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  /* ************************************************************************
  #
  #  DivConq
  #
  #  http://divconq.com/
  #
  #  Copyright:
  #    Copyright 2014 eTimeline, LLC. All rights reserved.
  #
 #  License:
 #    See the license.txt file in the project's top-level directory for details.
 #
 #  Authors:
 #    * Andy White
 #
 ************************************************************************ */
 
 /*
  * DateParser.java February 2001
  *
  * Copyright (C) 2001, Niall Gallagher <niallg@users.sf.net>
  *
  * Licensed under the Apache License, Version 2.0 (the "License");
  * you may not use this file except in compliance with the License.
  * You may obtain a copy of the License at
  *
  *     http://www.apache.org/licenses/LICENSE-2.0
  *
  * Unless required by applicable law or agreed to in writing, software
  * distributed under the License is distributed on an "AS IS" BASIS,
  * WITHOUT WARRANTIES OR CONDITIONS OF ANY KIND, either express or 
  * implied. See the License for the specific language governing 
  * permissions and limitations under the License.
  */
  
 package divconq.www.http.parse;
 
 import static java.util.Calendar.DAY_OF_MONTH;
 import static java.util.Calendar.DAY_OF_WEEK;
 import static java.util.Calendar.HOUR_OF_DAY;
 import static java.util.Calendar.MILLISECOND;
 import static java.util.Calendar.MINUTE;
 import static java.util.Calendar.MONTH;
 import static java.util.Calendar.SECOND;
 import static java.util.Calendar.YEAR;
 
 
This is used to create a Parser for the HTTP date format. This will parse the 3 formats that are acceptable for the HTTP/1.1 date. The three formats that are acceptable for the HTTP-date are
 Sun, 06 Nov 1994 08:49:37 GMT  ; RFC 822, updated by RFC 1123
 Sunday, 06-Nov-94 08:49:37 GMT ; RFC 850, obsoleted by RFC 1036
 Sun Nov  6 08:49:37 1994       ; ANSI C's asctime() format
 

This can also parse the date in ms as retrived from the System's System.currentTimeMillis method. This has a parse method for a long which will do the same as the parse(String). Once the date has been parsed there are two methods that allow the date to be represented, the toLong method converts the date to a long and the toString method will convert the date into a String.

This produces the same string as the SimpleDateFormat.format using the pattern "EEE, dd MMM yyyy hh:mm:ss 'GMT'". This will however do the job faster as it does not take arbitrary inputs.

Author(s):
Niall Gallagher
 
 public class DateParser extends Parser {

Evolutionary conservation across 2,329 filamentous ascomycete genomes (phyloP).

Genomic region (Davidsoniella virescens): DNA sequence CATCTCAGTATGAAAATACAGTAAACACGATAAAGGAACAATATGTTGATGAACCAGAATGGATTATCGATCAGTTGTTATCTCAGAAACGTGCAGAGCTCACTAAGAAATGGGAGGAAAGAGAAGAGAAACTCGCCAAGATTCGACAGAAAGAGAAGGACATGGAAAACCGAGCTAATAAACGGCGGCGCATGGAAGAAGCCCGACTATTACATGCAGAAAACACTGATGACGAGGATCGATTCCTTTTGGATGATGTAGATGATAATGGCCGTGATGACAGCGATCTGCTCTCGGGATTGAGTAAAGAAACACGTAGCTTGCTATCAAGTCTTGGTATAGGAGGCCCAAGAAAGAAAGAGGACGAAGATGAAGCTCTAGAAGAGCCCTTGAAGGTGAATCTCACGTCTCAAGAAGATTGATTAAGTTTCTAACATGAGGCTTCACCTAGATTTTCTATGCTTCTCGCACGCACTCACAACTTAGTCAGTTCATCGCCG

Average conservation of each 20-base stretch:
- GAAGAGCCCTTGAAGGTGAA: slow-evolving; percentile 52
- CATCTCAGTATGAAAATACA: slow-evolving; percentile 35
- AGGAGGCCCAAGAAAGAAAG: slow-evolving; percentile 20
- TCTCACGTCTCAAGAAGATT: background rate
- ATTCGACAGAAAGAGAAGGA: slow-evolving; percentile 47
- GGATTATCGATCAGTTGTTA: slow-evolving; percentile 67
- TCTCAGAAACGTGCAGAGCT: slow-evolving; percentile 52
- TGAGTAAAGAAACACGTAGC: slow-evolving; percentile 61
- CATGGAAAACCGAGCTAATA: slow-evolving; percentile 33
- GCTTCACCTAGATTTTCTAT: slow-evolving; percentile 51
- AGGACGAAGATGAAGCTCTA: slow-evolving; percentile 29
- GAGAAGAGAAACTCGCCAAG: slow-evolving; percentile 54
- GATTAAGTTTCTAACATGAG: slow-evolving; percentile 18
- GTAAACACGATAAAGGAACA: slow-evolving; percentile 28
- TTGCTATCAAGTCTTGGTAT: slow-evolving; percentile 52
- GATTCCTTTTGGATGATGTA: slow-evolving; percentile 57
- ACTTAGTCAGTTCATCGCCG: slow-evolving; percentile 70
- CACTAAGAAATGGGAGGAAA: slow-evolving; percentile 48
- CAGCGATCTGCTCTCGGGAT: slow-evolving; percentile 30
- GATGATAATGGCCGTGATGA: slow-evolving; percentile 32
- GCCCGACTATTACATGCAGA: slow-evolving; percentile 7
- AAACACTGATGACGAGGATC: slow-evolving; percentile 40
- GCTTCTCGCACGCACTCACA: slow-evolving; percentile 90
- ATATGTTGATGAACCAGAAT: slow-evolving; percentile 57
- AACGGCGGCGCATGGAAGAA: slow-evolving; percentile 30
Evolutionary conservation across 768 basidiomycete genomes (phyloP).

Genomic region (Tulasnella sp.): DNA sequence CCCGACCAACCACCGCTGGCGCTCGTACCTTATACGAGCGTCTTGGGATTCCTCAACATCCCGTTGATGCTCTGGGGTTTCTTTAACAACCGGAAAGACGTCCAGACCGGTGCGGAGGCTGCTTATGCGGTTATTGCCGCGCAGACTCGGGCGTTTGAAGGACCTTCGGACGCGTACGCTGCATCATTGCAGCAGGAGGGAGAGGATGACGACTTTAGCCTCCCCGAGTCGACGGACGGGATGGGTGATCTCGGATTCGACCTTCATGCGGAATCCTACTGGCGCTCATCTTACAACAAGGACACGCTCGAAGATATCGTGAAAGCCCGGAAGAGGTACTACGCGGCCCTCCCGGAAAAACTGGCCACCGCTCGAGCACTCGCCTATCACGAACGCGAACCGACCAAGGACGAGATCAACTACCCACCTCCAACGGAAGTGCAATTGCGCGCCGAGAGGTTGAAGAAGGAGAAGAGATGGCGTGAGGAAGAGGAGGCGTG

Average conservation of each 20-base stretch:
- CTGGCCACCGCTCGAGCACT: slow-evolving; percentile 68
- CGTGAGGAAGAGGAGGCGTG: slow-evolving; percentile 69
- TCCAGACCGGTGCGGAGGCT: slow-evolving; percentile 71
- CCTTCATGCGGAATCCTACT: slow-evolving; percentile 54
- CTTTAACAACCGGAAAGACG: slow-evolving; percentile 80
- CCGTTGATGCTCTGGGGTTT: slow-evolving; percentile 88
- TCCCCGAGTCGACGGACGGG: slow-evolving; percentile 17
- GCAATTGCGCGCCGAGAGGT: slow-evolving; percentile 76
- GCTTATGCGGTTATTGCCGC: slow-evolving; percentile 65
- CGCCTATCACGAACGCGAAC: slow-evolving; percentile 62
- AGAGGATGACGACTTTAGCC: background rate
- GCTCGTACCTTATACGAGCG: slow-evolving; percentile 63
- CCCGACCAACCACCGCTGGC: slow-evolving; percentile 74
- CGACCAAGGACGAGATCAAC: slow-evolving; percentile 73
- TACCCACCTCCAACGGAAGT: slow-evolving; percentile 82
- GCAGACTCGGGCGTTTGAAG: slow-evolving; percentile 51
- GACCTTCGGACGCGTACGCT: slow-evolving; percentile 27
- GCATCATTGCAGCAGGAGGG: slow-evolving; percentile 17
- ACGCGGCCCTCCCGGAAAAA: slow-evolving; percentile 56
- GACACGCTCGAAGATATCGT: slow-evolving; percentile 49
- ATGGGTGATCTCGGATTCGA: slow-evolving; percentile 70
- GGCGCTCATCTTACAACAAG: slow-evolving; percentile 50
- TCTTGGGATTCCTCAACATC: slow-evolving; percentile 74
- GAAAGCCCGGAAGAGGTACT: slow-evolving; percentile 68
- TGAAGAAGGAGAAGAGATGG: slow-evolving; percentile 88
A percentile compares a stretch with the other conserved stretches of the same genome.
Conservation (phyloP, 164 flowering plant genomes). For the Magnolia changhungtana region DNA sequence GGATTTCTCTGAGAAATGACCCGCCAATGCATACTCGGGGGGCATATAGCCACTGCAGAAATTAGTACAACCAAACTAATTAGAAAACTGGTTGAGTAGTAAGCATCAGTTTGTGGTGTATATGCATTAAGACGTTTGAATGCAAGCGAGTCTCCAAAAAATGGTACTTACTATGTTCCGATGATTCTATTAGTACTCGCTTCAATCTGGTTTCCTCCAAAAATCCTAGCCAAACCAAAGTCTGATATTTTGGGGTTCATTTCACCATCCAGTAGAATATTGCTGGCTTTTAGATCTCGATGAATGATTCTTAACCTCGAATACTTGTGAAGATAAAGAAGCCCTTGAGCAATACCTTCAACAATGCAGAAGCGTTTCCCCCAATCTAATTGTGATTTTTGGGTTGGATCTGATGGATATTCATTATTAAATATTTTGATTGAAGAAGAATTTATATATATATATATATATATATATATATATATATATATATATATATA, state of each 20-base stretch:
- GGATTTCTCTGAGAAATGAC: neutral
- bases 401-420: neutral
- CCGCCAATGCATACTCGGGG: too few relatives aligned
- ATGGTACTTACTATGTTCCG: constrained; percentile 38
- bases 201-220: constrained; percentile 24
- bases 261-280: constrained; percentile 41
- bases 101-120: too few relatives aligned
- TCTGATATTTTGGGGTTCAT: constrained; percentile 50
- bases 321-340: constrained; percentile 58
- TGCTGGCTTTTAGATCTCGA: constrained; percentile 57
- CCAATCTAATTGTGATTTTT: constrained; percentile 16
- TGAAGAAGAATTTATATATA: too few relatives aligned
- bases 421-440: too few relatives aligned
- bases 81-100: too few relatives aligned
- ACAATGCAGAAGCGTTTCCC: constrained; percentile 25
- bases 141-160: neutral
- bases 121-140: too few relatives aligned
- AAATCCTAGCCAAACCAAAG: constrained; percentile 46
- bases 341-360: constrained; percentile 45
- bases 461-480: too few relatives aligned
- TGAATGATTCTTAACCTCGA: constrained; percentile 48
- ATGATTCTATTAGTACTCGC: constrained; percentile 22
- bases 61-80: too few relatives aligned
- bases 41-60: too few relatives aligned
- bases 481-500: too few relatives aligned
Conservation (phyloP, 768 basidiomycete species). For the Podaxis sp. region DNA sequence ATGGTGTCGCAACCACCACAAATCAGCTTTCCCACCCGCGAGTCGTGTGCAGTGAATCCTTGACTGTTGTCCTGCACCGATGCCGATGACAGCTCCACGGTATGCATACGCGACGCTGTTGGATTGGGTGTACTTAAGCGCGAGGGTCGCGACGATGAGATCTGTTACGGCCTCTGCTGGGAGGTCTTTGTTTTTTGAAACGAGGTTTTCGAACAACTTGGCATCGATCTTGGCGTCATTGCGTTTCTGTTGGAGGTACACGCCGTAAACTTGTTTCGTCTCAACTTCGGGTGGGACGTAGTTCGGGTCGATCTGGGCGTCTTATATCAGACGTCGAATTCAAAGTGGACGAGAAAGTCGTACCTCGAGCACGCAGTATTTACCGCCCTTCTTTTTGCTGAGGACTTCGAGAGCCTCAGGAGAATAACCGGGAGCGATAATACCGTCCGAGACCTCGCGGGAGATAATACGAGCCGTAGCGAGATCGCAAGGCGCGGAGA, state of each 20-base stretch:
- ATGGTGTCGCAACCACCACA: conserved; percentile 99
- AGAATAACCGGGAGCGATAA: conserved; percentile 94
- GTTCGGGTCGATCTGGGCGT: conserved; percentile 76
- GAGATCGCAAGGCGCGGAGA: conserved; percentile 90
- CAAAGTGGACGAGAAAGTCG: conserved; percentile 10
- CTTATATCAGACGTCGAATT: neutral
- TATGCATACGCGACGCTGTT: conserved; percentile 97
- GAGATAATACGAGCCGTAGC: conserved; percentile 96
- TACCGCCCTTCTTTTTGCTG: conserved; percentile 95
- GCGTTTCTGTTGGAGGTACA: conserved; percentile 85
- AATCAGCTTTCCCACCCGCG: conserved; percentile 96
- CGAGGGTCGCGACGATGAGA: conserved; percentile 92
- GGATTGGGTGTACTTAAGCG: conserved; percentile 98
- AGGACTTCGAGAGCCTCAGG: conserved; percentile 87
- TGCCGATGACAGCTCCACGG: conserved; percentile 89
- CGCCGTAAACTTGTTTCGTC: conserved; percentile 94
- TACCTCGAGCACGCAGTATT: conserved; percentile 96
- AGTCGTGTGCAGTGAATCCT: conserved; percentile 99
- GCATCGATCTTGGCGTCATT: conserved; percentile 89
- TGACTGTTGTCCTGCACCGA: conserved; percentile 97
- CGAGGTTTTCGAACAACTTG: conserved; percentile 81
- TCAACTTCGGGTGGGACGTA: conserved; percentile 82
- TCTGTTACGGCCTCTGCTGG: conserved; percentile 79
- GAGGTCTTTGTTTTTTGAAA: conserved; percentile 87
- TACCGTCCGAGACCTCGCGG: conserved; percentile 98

Ensure that the time zone for dates if set to GMT.
 
    private static final TimeZone ZONE = TimeZone.getTimeZone("GMT");

   
Contains the possible days of the week for RFC 1123.
 
    private static final String WKDAYS[] = { "Mon""Tue""Wed""Thu""Fri""Sat""Sun" };

   
Contains the possible days of the week for RFC 850.
 
    private static final String WEEKDAYS[] = { "Monday""Tuesday""Wednesday""Thursday""Friday""Saturday""Sunday" };

   
Contains the possible months in the year for HTTP-date.
 
    private static final String MONTHS[] = { "Jan""Feb""Mar""Apr""May""Jun""Jul""Aug""Sep""Oct""Nov""Dec" };
  
   
Used as an index into the months array to get the month.
   private int month;
      
   
Represents the decimal value of the date such as 1977.
   private int year;
   
   
Represents the decimal value of the date such as 18.
   private int day;
   
   
Used as an index into the weekdays array to get the weekday.
   private int weekday;
   
   
Represents the decimal value of the hour such as 24.
   private int hour;

   
Represents the decimal value of the minute.
   private int mins;
   
   
Represents the decimal value for the second.
   private int secs;

   
The parser contains this method so that the a date does not have to be parsed from System.currentTimeMillis. This returns a date using a DataParser.parse(long) method invocation.

Returns:
this returns a RFC 1123 date for the current time
   public static String getDate() {
      long time = System.currentTimeMillis();
      return new DateParser(time).toString();
   }

   
The default constructor will create a parser that can parse Strings that contain dates in the form of RFC 1123, RFC 850 or asctime. If the dates that are to be parsed are not in the form of one of these date encodings the results of this parser will be random.